Today, many Americans will celebrate all things Irish, unaware that, as one article discovered, “Everything You Know About St. Patrick’s Day Is Wrong.” Typically we associate the traditional holiday with drinking, more drinking, and later maybe a bit more drinking. Oh, and being Irish.
Our family is no exception. As a kid, I remember walking through the rooms of my grandparent’s house and discovering a small wooden plaque with our family coat-of-arms neatly painted on it, while in the other room hung a framed ancestral history. To me, those items were not just souvenirs, they are reminders of Mimi and Papa’s curiosity and desire to discover more. Both are no longer with us, but the same inquisitiveness continues today.
This past weekend, my uncles (their sons) came down from Boston to visit. After dinner, I asked my father about two small photographs which I recently was intrigued by:
No one seemed certain who the sitters were, but the emblazoned-guilt addresses of both studios where unmistakably sharp. We decided to look them up.
Cork had swelled into an overcrowded place by the late-Nineteenth century. Terrible poverty had swept through the countryside during the Great Famine of 1845-52, forcing rural farming communities into relocate to urban areas or face starvation. Nearly 80,000 people resided in the city, though thousands had left in search of better living conditions (namely Britain or N. America). Still, many did not leave and brought rise to several important industries, such as brewing, distilling, wool and shipbuilding.Amidst the din of commerce on St. Patrick’s Street (sometimes just referred to as “Patrick Street”), one of the main roads through Cork, were two far quieter settings. Francis Guy, a stationer and photographer, ran one photographic studio at No. 70, while his collaborator Richard Williamson & Co. occupied a second, later known as Berlin Photographic Studio.
Early records show that the Guy family initially operated a grocery store on Patrick Street in 1842. They learned the craft of paper-making which later was mastered by Francis Guy and turned into a full-time trade. Those same processes were introduced into the field of photography, whereby Guy became well-known for enlarging prints and setting them onto portrait cardboard. “It is no unmerited praise to say that nothing superior to them could be produced in the best lithographic establishments in the kingdom,” the Cork Herald reviewed in 1884. He continued publishing, printing, and photographing for over forty years.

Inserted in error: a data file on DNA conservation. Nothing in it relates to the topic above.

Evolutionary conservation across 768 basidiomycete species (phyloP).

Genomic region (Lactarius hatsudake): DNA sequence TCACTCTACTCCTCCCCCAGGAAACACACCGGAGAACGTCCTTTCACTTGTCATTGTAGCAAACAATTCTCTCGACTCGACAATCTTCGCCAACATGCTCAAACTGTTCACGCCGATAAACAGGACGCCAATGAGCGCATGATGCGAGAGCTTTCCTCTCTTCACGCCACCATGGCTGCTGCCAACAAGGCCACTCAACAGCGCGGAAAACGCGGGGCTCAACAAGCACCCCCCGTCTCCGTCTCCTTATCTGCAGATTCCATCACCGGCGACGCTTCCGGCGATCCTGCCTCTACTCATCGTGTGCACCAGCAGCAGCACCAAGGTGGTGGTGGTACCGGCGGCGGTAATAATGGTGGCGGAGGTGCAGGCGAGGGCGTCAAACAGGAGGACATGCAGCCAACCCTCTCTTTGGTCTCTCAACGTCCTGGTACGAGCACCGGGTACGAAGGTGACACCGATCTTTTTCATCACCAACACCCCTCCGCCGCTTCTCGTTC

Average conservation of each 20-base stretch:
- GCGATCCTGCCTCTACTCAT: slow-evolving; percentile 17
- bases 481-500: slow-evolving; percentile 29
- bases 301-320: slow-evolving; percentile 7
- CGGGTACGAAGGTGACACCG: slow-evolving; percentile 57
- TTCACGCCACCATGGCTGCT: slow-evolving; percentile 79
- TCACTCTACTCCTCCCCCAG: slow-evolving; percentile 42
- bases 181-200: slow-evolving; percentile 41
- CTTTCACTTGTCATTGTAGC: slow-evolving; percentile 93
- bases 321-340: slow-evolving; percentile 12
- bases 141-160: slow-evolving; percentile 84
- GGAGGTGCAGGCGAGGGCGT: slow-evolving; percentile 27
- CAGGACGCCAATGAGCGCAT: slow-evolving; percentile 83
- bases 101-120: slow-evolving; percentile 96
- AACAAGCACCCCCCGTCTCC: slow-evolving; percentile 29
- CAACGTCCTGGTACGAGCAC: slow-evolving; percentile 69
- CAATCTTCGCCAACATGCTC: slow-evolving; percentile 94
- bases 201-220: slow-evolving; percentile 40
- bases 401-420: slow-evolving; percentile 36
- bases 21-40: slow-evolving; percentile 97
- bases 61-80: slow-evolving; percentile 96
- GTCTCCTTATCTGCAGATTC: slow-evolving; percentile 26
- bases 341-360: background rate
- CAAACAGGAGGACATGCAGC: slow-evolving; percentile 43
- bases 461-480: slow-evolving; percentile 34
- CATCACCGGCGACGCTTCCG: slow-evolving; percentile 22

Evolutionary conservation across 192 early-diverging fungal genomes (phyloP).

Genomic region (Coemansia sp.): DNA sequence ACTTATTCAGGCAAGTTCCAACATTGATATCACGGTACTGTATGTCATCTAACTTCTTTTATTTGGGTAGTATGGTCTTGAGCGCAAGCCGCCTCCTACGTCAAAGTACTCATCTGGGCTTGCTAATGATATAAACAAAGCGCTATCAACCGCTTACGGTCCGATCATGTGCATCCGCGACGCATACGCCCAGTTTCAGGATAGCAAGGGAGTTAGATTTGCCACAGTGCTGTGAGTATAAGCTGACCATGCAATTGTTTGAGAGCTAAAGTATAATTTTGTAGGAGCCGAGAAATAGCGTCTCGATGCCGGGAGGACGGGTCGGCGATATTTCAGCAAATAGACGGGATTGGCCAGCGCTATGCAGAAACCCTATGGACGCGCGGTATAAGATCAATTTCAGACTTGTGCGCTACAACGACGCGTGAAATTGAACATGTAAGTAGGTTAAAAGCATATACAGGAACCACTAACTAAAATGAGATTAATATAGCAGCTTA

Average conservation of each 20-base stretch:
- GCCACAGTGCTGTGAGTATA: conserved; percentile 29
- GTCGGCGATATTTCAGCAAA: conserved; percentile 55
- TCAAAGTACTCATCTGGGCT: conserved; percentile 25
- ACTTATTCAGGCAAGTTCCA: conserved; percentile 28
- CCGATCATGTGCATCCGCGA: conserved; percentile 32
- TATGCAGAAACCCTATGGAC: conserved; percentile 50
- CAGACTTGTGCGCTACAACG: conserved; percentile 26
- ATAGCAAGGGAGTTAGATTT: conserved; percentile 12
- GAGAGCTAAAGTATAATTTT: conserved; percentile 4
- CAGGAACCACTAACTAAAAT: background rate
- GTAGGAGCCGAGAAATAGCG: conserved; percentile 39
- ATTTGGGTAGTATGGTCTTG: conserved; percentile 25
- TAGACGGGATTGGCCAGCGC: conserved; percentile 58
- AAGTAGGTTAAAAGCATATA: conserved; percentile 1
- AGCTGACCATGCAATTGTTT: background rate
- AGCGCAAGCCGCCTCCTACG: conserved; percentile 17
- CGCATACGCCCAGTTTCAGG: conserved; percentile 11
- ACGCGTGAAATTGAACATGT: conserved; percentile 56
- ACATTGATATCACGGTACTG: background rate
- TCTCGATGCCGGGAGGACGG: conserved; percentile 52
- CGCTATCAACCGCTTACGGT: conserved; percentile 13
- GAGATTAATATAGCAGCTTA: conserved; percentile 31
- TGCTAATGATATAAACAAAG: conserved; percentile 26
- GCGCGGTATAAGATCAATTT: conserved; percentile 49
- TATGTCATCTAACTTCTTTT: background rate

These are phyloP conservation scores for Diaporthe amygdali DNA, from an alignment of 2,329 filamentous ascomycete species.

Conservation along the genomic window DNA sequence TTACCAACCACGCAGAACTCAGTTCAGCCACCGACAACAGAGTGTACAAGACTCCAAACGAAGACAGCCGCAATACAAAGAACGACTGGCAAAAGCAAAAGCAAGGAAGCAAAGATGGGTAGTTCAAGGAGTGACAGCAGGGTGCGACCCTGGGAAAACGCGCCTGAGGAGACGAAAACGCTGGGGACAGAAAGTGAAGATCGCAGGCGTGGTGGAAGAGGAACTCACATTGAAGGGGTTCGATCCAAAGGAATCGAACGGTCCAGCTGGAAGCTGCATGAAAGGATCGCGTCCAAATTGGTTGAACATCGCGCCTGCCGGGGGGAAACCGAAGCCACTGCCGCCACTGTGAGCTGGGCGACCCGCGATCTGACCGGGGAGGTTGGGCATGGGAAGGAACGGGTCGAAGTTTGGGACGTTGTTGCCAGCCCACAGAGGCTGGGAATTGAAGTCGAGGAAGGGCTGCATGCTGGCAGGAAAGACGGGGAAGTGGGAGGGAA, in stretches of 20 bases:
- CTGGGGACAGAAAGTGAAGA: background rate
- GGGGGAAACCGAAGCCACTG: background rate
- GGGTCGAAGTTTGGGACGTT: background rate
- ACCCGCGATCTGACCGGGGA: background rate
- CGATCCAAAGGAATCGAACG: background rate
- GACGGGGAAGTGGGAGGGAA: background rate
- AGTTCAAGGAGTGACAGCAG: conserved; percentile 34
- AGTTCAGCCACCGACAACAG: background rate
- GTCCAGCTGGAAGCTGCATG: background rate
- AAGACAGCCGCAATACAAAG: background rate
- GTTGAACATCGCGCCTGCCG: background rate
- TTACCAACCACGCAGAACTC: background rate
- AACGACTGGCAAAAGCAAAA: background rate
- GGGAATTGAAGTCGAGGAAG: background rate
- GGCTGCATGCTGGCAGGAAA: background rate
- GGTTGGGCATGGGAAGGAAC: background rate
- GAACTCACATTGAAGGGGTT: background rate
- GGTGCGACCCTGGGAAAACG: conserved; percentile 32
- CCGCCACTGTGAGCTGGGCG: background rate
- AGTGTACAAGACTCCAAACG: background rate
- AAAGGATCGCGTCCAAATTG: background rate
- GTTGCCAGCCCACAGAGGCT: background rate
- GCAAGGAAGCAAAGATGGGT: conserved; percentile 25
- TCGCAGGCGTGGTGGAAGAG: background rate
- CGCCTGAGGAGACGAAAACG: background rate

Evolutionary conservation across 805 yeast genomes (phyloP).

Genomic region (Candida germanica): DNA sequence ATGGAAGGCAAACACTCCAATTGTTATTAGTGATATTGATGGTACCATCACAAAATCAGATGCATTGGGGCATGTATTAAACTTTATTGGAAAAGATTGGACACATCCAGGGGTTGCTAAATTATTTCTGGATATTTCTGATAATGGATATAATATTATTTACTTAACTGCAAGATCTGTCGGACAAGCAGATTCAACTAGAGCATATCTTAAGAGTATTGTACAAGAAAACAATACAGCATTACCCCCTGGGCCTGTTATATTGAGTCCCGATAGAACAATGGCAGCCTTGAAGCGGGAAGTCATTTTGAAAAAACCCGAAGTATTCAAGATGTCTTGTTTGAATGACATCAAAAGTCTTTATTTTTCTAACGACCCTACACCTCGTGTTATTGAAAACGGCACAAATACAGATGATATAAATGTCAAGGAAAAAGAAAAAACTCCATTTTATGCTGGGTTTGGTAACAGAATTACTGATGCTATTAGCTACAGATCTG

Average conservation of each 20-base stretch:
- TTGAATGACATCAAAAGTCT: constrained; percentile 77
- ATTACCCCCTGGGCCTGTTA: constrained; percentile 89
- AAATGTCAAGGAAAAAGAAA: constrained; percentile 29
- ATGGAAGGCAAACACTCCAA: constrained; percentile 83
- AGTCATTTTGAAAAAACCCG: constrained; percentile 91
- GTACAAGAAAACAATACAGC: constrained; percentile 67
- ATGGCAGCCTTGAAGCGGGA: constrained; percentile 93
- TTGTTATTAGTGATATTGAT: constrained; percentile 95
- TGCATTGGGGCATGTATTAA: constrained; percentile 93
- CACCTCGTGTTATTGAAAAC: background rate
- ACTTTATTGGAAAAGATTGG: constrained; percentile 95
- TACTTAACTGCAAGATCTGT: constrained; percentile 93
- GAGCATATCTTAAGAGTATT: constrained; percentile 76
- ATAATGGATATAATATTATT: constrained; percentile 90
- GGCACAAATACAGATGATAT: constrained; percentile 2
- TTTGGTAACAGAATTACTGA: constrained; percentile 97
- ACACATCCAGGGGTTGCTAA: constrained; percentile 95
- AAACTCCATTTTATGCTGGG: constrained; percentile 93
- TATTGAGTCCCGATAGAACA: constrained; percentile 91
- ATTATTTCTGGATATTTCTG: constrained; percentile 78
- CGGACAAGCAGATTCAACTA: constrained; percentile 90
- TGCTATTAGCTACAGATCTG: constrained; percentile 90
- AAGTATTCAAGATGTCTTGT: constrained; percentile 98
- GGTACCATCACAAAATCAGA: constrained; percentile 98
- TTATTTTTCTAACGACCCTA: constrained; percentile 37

It’s unknown when the Berlin Photographic Studio operated at No. 33, but from 1884 onward it was run by R. Williamson & Co. Like Francis Guy, Richard Williamson began with a different trade. As a letterpress printer, he circulated books and other periodicals at No. 61. The building later became the primary home for Berlin Studio and like Guy’s business, its address was proudly engraved on hundreds of cabinet cards.
We will never find the answer to all of our questions. Like, when did my ancestors walk into the photographic studios to meet with Guy and Williamson? How are they even related to me? But it begins with questioning what we don’t know in the first place. Once we do that, we can discover a wealth of contextual information and at the very least, make conclusions about what that day in Cork probably was like. If we do not, heritage only becomes a holiday known only for green beer, shamrocks, and four-leaf clovers.
 Guy first appears in Laing’s Cork Mercantile Directory working as an independent stationer in 1863. Before then, he managed a shop at 94 Old George’s Street in the 1856 Slater’s Directory.
 Francis Guy, Francis Guy’s City and County Cork Almanac and Directory for 1884, in the Cork Past and Present.ie, accessed March 17, 2014, http://www.corkpastandpresent.ie/places/streetandtradedirectories/.
- “Cork (city),” Wikipedia, accessed March 17, 2014, http://en.wikipedia.org/wiki/Cork_(city)
- Francis Guy, Francis Guy’s City and County Cork Almanac and Directory for 1884.